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The British Labour Party & Twentieth-Century Ireland – Conference NUIG, 8-9 March January 17, 2013

Posted by WorldbyStorm in British Labour Party, Irish History, Irish Politics, The Left, Uncategorized.


Full details in attached file – please click on link.Conference Programme

Looks like it would be of significant interest to many of us.


1. Jim Monaghan - January 17, 2013

I am not a fan of Foots. He made a deal with the UUP to cling to power. Davitt was a much nobler person.The decline of British Labour began much earlier.


2. John Palmer - January 17, 2013

The role of the British Labour Party in 20th century Ireland is an important but usually ignored subject. Until the whole edifice collapsed in a bloody mess, Labour hid behind the so-called Constitutional Settlement after 1921 which they cited always to justify a refusal to pass any judgement on the appalling record of the Stormont regime. This – we were told would risk “illegal interference in the internal affairs of Northern Ireland.” I remember efforts made by some of us who were delegates at the LP annual conferences in the early 1960s to force a debate on the denial of basic civil rights, the crooked electoral system and the brutal sectarianism of the police system in the 6 counties. Under both Hugh Gaitskell and Harold Wilson the Labour Party apparatus simply ruled this “out of order.” This was in spite of appeals even by the likes of John Home and Bob Mellish, the right wing Labour MP for Bermondsey, as well as small groups on the left including the Connolly Association. How many lives were needlessly lost as a result of this blind refusal to face reality?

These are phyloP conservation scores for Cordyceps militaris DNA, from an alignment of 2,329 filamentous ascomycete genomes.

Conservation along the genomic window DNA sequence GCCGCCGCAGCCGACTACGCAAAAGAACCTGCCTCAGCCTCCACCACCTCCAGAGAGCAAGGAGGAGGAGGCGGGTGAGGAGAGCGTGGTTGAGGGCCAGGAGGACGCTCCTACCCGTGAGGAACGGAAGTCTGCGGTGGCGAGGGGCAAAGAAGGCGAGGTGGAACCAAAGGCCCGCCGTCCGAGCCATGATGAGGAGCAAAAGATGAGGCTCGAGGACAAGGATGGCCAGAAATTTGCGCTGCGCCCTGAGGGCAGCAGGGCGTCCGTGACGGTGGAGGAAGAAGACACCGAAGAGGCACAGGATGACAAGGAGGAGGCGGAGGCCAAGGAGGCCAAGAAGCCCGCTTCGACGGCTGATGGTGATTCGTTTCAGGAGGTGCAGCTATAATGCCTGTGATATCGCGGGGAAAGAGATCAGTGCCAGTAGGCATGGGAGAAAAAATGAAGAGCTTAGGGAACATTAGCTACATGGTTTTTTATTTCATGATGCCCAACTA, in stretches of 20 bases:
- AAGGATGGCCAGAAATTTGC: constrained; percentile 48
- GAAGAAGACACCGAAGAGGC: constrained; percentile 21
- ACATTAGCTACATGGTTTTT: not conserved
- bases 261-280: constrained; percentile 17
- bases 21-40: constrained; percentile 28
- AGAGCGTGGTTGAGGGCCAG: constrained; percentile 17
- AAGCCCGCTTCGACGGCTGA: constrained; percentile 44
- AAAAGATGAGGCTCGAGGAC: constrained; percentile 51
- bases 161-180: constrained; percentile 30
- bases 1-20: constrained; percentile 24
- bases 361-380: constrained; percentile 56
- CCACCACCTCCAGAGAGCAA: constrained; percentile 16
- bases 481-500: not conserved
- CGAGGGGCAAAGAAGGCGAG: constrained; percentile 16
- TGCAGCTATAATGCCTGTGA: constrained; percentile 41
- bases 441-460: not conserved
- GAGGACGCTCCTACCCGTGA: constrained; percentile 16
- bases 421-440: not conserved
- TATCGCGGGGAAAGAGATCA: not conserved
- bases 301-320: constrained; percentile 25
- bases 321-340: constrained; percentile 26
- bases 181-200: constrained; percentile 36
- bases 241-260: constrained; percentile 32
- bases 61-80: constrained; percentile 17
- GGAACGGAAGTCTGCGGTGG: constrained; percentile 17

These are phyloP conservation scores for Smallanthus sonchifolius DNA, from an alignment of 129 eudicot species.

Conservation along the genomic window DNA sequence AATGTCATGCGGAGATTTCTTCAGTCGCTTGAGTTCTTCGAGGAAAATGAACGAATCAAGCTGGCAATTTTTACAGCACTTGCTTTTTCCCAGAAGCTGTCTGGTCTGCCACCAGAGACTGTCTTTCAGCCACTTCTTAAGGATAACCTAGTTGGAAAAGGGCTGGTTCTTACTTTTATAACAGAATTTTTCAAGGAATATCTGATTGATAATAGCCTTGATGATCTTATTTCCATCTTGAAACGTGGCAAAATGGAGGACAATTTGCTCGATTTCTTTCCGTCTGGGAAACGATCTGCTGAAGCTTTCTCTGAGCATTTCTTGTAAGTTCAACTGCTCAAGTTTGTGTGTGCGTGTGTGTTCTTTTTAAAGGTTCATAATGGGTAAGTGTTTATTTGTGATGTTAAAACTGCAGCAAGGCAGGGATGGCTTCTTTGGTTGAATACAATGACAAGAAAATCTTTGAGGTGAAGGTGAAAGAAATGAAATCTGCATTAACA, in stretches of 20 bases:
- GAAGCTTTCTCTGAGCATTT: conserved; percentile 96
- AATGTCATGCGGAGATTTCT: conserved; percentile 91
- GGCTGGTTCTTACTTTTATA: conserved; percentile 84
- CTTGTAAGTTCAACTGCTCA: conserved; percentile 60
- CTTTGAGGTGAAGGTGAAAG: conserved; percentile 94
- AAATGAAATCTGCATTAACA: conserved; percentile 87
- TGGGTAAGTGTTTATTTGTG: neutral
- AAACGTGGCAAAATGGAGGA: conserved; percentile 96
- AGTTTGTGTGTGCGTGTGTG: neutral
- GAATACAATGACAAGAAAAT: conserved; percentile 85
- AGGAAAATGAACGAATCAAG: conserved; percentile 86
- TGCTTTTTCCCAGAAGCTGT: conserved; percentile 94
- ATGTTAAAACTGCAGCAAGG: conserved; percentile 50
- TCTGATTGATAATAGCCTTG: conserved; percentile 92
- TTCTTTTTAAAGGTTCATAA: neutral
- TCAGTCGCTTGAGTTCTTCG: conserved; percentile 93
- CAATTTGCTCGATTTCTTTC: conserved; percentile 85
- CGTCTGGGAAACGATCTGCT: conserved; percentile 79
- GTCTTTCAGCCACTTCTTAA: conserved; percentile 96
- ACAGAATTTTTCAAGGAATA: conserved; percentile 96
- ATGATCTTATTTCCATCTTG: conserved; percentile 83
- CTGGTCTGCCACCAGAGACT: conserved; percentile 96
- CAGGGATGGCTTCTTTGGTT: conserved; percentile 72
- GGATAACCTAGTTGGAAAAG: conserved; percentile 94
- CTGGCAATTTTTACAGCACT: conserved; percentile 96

WorldbyStorm - January 17, 2013

It’s unquantifiable, but they certainly screwed up big time (though in a way they remind me of governments in the South during much the same period).


Jim Monaghan - January 18, 2013

The South had already an ersatz 26 county nationalism. But it was Britains responsibility.


3. Jim Monaghan - January 18, 2013

Oh John, have you read Treacys book on the CPI. You are I think mentioned.


John Palmer - January 19, 2013

No Jim I haven’t. In fact this book had escaped me. I will try to get it. Thanks,


John Cunningham - January 29, 2013

A few events this week at NUI Galway:

Wed. 30 January, 4 pm, Moore Institute, NUI Galway (Graduate Research Seminar series)
Adrian Grant, ‘The Republican Congress, 1934: A Case Study in Irish Socialist Republicanism’

Thurs. 31 January, 7 pm, Dillon Theatre, NUI Galway, (An Cumann Staire lecture series)
Emmet O’Connor, ‘The 1913 Lockout: myth and reality’

Fri. 1 February, 1 – 3 pm. Moore Institute, NUI Galway
Emmet O’Connor, ‘Labour History & the Academy’ followed by inaugural meeting of Irish Centre for the Histories of Labour & Class


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